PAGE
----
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Google spins visual development app for Android

Jul 12, 2010 — by Eric Brown — from the LinuxDevices Archive — views

Google Labs released a beta version of an education-focused, GUI-based software tool designed to let non-programmers develop Android applications. The App Inventor beta offers drag-and-drop visual programming tools for creating apps that can integrate social networking sites, make use of sensor data and speech interfaces, and grade quiz responses, says Google.

Available for Linux, Windows, and OSX desktops, App Inventor is built around pre-programmed blocks of code, which are available "for just about everything you can do with an Android phone," says Google Labs. The software is also said to provide blocks for doing "programming-like" stuff such as storing information, repeating actions, and assigning conditional actions.

App Inventor is aimed primarily at educators and students, and influenced by the work of Seymour Papert and the Massachusetts Institute of Technology (MIT) Logo Group in the 1960s, says Google Labs.

App Inventor for Android
(Click to enlarge)

Apps can be designed to store data created by users in a database, enabling educational apps that include interactive quizzes, says Google Labs. The software can integrate with phone functions and social networking sites, and is said to be GPS-aware, enabling the development of apps such as custom tour apps.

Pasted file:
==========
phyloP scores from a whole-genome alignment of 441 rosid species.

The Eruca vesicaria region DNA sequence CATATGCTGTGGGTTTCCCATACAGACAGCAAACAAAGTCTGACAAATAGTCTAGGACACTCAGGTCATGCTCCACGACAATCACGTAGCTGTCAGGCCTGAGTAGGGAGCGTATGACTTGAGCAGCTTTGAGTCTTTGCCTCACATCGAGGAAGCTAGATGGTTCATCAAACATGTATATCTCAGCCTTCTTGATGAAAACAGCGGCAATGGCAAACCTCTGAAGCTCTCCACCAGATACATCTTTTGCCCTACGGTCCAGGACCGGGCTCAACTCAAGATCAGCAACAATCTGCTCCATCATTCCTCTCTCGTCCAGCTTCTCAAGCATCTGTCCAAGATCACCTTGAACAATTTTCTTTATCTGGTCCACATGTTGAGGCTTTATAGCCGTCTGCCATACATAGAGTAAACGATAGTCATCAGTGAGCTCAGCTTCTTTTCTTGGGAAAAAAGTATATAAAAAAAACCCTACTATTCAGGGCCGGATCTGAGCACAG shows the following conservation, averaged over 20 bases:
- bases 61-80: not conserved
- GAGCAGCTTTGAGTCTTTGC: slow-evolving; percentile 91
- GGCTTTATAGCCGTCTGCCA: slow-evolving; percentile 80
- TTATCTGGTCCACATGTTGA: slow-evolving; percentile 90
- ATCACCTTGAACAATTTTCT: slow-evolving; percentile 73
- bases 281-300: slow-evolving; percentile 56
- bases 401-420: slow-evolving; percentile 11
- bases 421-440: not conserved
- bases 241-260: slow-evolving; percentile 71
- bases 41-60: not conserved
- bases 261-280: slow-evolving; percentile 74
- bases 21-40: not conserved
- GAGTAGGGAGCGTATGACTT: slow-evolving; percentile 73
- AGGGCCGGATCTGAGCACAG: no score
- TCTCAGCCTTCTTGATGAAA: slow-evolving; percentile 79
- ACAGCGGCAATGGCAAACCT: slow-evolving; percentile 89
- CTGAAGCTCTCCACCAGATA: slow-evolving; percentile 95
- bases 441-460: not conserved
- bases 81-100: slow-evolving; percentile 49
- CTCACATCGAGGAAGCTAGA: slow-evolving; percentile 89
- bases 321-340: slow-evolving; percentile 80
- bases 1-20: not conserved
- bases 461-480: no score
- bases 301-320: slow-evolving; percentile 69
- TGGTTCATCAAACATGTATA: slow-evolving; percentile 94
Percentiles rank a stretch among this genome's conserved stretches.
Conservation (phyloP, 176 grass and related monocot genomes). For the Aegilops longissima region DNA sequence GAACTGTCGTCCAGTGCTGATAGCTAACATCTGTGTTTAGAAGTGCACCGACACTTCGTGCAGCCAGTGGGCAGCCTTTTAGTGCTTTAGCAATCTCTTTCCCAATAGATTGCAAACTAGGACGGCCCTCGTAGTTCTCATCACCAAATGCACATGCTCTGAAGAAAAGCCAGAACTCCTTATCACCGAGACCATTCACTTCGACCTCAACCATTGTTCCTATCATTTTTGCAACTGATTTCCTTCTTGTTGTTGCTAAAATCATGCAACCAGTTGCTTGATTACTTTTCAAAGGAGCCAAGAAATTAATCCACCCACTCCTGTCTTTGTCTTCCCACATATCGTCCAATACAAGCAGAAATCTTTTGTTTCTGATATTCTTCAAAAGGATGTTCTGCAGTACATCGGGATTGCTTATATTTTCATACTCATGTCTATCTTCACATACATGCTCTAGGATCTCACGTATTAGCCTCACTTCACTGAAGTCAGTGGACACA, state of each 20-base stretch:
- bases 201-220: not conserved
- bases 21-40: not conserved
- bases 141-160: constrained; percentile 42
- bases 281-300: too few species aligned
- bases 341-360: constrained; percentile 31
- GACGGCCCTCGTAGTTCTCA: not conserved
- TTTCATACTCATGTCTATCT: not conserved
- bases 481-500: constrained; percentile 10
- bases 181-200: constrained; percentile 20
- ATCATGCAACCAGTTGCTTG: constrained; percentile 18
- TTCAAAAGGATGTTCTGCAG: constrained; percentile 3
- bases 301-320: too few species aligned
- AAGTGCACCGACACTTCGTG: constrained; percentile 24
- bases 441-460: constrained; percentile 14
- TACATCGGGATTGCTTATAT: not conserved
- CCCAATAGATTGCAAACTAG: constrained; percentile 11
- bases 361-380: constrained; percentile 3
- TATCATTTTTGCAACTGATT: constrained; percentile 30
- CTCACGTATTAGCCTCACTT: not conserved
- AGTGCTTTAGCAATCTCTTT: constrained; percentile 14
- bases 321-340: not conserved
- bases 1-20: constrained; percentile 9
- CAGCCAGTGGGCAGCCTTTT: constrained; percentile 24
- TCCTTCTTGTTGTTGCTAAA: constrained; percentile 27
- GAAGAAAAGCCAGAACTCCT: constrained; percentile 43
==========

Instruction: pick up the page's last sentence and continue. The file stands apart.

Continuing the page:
App Inventor's blocks editor is said to make use of the Open Blocks Java library, distributed by the MIT's Scheller Teacher Education Program. Open Blocks in turn is based on the Scratch programming language, a project of the MIT Media Laboratory's Lifelong Kindergarten Group.

Formatting screen elements in App Inventor

The App Inventor compiler translates the visual blocks language to Android, making use of the Kawa Language Framework. The compiler also makes use of Kawa's dialect of Per Bothner's Scheme programming language, which is available in GNU Linux, says Google Labs.

Google has posted some sample apps developed using App Inventor including:

  • DROIDmuni — displays schedules for the San Francisco MUNI transit system
  • ParkIt — GoogleMaps-based app that uses GPS coordinates to help users to locate their car
  • Drum Kit — Lets users play seven different parts of a full, labeled drum kit
  • Super Hero Game — Quiz game that tests Super Hero knowledge
  • Where's Speedo — Used for finding friends at large events, letting user view the location of another user on a map and set how often the app sends his or her location

Google Labs posted a video on using App Inventor, available through the link farther below. In addition, in May, Dave Wolber, CS professor at the University of San Francisco (USF), posted a YouTube video showing how he used a pre-release verison of App Inventor in his computer science class (see directly below).

App Inventor for Android, demonstrated by Dave Wolber, USF professor, on YouTube
(Click to play)


App Inventor for Android is available from Google Labs in a beta for Linux, Mac OSX, and Windows desktops. The freely downloadable software is available to users who fill out a form requesting school affiliation and other educational details.

More information may be found here.

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